One year ago my world fell apart.
I awoke to the news that my father had died suddenly and tragically. I boarded a plane and went to comfort my mother. It soon became apparent that she had developed dementia. My father died at home a few hours after discharge from DePaul Hospital ER. I talked to lawyers, I fought hard to hold the hospital accountable. I started a blog. I hand delivered letters to hospital administrators. I pushed through the stages of grief. I planned a funeral. I made so many decisions, adrenaline got me through those first several weeks. I cared for my mother, grieving and out of control with the middle stages of Alzheimer’s disease. She didn’t sleep. She required 24 hour supervision. I lived apart from my husband and children for a total of four months in the first half of 2020. I pursued guardianship over mom for her own safety, cleaned up the home, remodeled, arranged for sale of the house and contents, secured placement in a memory care facility for her, found homes for their elderly dogs, and tried in vain to sober up a wayward relative. Confounding the loss and stress and grief of it all, the country fell to a worldwide pandemic. There were so many hard memories during those lonely weeks that soon became months. I leaned on support groups, friends, my aunt. Learned to meditate. Smoked cigarettes after nine years nicotine free. (I’m free of this now 6 months). Whatever it took to get through.
The energy in that house was thick, heavy—it took every ounce out of me and I was so depleted at the end of every day. I did the best I could to manage the enormous responsibilities put on my path and gave it my all. I reconnected with many people during this year, it was a homecoming, a reckoning of sorts. Some people were invited out of my life and I am at peace with this. My dad’s tragic loss changed me. No one should die that way, I told myself. The grief and guilt brought me to my knees. Not a day goes by where I’m not reminded of him and the pain of this past year.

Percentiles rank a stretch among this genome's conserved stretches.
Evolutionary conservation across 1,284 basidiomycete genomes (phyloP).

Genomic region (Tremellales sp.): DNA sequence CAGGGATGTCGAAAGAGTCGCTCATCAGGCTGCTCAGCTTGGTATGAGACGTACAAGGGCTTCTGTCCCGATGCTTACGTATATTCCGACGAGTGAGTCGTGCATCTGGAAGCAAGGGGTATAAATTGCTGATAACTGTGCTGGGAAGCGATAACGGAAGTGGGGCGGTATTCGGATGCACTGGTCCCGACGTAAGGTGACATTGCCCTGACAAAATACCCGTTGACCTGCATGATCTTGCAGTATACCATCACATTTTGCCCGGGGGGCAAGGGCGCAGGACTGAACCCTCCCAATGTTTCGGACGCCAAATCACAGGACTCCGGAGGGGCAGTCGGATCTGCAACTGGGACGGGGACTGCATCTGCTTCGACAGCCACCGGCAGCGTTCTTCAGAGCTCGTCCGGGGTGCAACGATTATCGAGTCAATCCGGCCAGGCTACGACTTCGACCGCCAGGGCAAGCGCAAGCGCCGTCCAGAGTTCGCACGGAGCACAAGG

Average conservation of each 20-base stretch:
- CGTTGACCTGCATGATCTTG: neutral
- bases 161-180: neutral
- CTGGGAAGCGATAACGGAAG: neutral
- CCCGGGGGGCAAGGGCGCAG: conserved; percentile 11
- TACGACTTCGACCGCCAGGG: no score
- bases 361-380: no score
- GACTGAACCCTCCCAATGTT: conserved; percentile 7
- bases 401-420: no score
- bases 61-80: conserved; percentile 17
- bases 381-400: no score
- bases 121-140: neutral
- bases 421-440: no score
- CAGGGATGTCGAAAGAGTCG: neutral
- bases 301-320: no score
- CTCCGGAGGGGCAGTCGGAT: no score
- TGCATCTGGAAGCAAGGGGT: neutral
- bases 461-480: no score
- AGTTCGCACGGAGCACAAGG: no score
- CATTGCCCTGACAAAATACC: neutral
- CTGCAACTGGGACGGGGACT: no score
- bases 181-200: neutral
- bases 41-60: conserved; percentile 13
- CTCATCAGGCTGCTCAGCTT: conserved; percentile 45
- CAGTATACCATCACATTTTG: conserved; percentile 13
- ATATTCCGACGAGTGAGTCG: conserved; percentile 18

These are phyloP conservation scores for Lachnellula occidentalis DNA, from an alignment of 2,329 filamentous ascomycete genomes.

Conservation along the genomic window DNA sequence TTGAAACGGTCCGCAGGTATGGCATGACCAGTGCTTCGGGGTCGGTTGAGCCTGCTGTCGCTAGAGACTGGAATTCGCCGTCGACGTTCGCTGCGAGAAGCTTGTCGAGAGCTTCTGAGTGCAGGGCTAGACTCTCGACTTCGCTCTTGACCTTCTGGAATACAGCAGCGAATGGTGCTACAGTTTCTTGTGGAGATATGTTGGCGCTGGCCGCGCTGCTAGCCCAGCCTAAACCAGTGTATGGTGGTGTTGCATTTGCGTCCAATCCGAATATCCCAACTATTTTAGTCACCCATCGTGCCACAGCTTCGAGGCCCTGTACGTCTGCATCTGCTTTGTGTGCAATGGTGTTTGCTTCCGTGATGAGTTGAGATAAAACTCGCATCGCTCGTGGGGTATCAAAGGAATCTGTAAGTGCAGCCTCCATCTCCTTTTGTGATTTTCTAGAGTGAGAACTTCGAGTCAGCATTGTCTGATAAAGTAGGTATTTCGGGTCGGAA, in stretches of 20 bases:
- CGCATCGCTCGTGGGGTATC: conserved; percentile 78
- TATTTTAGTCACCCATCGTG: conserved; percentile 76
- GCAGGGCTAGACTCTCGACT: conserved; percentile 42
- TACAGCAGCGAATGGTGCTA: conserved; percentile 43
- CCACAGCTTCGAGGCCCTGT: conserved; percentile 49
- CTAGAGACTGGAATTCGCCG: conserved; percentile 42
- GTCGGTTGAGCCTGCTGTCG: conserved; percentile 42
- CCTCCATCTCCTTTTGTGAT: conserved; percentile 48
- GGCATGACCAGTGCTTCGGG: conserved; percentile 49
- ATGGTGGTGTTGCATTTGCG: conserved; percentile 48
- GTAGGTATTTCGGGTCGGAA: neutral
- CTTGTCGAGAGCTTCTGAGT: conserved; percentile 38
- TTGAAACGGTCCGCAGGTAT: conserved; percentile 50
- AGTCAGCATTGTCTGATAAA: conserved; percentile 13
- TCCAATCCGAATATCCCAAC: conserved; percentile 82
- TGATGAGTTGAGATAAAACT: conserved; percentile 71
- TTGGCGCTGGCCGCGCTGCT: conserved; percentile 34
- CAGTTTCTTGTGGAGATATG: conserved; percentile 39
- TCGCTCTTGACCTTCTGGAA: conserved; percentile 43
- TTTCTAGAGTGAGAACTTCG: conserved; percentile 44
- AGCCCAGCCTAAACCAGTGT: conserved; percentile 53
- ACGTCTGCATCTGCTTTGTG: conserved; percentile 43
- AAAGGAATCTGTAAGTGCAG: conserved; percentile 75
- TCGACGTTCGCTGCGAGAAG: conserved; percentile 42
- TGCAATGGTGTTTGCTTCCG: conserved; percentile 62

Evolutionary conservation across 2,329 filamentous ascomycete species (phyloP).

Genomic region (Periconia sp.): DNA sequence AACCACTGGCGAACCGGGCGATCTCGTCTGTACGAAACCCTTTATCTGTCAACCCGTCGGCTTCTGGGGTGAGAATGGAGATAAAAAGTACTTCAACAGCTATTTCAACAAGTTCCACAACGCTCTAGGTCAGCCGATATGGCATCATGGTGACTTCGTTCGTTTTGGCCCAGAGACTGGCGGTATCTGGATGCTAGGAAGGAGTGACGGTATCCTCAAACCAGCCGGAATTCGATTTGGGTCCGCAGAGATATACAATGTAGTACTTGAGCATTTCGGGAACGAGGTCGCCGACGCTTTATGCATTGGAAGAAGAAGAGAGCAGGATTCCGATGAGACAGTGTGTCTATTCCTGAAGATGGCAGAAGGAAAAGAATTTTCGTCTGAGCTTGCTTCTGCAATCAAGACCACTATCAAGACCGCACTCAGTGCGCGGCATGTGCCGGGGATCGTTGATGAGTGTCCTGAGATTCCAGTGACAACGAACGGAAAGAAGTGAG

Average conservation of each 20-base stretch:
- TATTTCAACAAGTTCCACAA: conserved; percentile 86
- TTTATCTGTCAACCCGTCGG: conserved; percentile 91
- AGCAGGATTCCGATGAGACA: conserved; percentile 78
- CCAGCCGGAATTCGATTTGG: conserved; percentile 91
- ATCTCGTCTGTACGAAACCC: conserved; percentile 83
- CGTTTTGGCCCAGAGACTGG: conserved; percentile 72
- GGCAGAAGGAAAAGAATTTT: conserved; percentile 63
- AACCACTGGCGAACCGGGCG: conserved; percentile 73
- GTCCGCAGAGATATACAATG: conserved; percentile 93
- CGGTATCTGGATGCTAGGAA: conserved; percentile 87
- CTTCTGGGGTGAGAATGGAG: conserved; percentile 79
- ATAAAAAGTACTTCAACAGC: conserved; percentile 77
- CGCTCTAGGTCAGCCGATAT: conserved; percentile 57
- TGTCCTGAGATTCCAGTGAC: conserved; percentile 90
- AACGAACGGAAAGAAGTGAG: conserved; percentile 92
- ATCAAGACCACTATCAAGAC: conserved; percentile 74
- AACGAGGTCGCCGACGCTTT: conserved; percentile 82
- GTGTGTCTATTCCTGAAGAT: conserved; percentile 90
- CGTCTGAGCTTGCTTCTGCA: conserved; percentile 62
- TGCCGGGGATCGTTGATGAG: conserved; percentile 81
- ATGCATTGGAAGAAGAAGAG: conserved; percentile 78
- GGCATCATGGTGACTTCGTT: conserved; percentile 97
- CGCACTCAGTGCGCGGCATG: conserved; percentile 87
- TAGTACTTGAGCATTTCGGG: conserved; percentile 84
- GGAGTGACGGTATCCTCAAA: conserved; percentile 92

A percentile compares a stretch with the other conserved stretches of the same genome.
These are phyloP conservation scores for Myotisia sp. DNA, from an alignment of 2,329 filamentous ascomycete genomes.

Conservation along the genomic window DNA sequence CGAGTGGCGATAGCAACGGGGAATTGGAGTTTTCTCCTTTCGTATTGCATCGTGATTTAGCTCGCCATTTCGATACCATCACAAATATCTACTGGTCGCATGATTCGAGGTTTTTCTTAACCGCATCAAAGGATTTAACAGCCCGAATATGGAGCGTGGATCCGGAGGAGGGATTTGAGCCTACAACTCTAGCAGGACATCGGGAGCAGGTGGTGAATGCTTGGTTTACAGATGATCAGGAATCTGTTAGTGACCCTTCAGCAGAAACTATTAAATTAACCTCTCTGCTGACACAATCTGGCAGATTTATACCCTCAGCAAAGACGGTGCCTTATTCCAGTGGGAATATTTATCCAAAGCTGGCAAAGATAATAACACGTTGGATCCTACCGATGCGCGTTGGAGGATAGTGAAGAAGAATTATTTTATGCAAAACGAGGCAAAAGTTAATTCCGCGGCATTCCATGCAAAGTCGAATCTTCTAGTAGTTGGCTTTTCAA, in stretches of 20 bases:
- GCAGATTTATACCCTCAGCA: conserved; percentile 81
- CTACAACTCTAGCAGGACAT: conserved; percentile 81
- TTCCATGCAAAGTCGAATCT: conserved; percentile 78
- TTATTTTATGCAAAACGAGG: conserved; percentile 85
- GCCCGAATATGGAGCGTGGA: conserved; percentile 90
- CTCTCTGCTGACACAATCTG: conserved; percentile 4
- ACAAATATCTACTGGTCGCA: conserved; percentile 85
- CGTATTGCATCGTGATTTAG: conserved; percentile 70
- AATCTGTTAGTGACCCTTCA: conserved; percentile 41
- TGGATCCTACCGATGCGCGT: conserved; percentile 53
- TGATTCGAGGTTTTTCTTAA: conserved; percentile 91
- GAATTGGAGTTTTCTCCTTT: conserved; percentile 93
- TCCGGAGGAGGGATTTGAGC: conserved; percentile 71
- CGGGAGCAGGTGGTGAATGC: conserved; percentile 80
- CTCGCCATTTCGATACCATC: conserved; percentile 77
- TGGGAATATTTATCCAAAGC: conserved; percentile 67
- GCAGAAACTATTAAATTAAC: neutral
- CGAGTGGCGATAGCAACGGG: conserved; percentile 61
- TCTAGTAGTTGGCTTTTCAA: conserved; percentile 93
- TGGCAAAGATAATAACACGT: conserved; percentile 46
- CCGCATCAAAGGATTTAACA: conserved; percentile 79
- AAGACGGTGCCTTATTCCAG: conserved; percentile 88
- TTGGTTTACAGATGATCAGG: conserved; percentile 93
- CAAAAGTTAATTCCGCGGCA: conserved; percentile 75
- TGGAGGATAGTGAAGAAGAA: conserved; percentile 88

There is goodness that comes from even the darkest of times. I found purpose to my career life and returned to social work after a 15 year hiatus. Drawn to hospice after witnessing the aftermath of a tragic death, compassion and understanding flow easily. I can’t bring him back, or give him what he needed before he died. I wasn’t there. I lived 1400 miles away and didn’t visit often. But I can help others in some way find a gentle path through death, to be reassured, supported, comforted. For my dad, in his memory. This is year one.